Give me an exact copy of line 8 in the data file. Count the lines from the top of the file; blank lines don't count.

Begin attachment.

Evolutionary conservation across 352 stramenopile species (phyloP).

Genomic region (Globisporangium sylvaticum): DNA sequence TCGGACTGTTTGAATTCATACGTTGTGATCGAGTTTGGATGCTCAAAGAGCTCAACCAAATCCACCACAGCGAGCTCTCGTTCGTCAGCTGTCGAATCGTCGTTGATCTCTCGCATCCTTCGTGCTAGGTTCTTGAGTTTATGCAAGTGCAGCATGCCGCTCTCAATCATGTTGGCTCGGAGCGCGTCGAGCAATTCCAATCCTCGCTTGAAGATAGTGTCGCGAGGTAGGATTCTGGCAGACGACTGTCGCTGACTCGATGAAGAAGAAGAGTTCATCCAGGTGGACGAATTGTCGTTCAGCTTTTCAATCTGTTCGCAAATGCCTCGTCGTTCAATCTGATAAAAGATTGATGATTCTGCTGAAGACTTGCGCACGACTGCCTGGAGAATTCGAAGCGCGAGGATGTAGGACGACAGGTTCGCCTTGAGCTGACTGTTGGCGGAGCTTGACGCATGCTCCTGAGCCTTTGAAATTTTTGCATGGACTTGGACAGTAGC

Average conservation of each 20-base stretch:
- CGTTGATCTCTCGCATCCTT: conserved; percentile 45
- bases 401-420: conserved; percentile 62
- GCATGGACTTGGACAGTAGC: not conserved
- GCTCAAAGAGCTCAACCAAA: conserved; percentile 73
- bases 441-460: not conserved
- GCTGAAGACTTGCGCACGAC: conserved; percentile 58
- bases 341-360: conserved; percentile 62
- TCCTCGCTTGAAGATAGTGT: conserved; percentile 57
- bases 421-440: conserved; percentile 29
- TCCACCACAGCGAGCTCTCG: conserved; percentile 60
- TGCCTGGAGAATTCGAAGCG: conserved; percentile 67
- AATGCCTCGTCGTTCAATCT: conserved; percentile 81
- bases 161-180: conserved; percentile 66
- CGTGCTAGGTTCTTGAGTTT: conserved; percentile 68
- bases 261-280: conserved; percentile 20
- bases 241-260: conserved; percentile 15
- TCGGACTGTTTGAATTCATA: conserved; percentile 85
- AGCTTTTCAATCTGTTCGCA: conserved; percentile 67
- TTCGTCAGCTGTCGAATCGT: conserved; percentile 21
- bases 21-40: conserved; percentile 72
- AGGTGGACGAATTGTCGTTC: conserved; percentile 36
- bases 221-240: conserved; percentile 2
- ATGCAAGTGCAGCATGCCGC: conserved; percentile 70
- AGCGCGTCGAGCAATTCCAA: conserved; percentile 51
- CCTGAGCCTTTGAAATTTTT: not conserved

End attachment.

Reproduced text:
- bases 441-460: not conserved